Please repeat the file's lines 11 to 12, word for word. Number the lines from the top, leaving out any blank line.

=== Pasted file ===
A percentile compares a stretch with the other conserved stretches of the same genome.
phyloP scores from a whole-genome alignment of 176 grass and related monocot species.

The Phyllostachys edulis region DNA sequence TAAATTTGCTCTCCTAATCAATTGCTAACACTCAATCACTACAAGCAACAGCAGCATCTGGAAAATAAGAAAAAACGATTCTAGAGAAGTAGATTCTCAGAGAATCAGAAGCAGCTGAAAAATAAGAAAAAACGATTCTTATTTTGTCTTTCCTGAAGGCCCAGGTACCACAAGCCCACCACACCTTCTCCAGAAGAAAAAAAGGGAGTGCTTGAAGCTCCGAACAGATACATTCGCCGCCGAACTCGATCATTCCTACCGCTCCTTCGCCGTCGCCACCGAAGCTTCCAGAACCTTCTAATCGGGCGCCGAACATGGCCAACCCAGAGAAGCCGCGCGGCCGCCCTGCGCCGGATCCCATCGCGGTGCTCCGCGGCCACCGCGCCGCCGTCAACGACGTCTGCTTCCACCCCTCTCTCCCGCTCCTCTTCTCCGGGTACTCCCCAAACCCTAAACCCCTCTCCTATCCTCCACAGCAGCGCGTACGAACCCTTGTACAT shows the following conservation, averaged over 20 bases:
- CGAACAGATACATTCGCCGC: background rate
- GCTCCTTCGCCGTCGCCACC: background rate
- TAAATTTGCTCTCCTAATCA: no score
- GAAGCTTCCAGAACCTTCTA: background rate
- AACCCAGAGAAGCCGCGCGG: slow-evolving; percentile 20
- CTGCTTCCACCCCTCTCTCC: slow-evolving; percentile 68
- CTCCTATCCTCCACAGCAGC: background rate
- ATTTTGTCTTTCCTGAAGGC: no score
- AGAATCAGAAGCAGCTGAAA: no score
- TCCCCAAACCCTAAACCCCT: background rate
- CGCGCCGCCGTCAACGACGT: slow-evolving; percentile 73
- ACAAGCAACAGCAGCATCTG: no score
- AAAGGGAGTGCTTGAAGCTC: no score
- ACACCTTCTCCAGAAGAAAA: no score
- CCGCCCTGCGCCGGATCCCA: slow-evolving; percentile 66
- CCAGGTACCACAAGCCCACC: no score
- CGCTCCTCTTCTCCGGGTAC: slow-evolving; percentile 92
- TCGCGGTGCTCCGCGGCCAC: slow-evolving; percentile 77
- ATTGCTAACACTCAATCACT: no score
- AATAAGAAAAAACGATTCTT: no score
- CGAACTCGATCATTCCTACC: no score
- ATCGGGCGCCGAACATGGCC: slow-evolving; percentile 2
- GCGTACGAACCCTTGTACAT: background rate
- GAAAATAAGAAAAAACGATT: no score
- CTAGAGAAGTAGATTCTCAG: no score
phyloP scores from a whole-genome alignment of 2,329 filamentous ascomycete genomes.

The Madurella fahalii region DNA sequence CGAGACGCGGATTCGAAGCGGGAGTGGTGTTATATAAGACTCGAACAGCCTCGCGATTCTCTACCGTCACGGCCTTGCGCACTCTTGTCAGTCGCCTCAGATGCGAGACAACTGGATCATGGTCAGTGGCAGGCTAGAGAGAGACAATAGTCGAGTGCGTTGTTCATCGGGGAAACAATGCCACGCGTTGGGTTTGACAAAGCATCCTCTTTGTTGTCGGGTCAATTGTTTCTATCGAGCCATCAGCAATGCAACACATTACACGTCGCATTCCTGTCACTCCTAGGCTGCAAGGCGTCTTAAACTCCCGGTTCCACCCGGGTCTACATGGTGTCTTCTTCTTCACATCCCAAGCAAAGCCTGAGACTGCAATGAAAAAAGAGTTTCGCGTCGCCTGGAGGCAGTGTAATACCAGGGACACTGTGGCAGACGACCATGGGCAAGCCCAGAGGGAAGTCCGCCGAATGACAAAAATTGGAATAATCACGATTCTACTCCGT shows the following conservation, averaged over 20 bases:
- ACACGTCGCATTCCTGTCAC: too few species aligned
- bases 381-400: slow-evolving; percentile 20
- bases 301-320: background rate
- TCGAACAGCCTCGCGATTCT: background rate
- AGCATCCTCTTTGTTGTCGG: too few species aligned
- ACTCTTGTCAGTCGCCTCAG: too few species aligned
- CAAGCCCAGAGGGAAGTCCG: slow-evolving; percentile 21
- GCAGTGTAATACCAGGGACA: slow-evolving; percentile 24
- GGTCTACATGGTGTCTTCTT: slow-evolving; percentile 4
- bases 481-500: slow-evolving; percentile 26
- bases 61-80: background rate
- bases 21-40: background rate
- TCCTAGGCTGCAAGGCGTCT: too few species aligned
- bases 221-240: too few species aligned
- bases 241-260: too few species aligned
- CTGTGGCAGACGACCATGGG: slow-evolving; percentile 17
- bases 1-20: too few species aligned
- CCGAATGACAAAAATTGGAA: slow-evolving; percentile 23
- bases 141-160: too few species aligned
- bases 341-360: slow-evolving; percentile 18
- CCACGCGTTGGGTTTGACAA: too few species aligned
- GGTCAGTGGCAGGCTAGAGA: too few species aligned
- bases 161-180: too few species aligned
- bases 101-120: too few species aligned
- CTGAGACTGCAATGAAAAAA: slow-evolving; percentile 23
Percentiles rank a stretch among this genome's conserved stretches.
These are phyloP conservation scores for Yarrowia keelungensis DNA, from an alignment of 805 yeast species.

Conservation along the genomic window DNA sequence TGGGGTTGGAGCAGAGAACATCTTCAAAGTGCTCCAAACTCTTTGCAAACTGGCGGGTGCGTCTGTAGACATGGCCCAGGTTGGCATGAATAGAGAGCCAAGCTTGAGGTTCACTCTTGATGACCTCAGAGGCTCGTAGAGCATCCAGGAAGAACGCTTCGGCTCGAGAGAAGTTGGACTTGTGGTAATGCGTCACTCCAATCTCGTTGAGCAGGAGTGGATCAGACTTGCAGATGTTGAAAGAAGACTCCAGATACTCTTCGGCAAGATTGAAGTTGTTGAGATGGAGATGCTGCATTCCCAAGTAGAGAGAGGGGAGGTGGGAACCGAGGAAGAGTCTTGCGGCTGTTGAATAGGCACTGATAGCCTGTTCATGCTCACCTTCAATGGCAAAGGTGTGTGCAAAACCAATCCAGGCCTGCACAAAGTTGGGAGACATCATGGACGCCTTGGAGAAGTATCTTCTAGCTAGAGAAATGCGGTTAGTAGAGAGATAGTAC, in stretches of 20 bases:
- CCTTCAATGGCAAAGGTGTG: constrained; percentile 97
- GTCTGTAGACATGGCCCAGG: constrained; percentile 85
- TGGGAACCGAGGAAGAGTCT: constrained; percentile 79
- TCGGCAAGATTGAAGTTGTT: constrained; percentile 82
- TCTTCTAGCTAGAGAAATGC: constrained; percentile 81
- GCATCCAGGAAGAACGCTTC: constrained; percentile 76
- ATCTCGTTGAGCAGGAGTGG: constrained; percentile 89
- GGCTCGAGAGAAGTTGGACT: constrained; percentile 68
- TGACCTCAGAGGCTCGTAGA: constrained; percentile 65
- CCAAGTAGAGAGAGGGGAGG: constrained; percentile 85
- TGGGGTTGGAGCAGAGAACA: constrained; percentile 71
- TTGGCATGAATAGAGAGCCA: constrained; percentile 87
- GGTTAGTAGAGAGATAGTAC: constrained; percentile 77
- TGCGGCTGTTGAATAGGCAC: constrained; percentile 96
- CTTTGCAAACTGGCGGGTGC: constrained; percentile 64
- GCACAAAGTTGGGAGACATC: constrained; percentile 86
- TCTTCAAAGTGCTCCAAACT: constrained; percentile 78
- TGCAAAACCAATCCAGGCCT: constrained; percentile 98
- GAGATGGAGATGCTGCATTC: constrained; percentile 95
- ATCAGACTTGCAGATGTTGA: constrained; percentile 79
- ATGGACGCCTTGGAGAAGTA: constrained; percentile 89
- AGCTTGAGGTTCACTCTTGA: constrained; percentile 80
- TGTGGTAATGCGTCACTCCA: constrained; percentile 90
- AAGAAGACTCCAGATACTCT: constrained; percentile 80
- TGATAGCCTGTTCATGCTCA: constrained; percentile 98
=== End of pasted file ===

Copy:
- ATTTTGTCTTTCCTGAAGGC: no score
- AGAATCAGAAGCAGCTGAAA: no score